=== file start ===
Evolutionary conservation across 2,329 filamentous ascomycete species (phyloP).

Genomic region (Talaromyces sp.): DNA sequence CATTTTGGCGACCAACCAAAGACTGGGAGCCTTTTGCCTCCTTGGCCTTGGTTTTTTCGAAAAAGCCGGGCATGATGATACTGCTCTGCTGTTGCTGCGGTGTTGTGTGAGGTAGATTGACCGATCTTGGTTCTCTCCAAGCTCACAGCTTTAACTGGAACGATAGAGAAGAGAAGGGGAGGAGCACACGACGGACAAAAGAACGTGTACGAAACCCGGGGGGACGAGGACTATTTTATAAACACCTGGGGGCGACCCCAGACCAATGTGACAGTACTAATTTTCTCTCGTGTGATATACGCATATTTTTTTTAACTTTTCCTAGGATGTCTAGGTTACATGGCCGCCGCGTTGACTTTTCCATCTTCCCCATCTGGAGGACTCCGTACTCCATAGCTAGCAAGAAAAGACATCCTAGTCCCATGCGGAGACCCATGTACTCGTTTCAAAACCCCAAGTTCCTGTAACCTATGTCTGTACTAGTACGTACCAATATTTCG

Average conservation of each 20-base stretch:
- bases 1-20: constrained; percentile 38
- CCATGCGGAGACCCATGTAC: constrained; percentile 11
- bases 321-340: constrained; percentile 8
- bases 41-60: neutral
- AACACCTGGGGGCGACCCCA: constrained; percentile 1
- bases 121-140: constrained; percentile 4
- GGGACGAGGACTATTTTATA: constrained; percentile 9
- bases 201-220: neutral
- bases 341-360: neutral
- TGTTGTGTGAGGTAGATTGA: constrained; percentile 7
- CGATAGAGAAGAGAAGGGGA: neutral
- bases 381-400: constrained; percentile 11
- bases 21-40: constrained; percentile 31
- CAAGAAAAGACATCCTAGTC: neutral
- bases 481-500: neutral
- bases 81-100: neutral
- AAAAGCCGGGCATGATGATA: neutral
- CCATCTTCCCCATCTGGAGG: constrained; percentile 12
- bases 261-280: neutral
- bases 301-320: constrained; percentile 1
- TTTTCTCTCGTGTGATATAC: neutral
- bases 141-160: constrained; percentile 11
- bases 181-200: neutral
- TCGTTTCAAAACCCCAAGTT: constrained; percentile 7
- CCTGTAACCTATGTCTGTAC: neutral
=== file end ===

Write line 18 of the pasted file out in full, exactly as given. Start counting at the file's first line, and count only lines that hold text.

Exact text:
- bases 481-500: neutral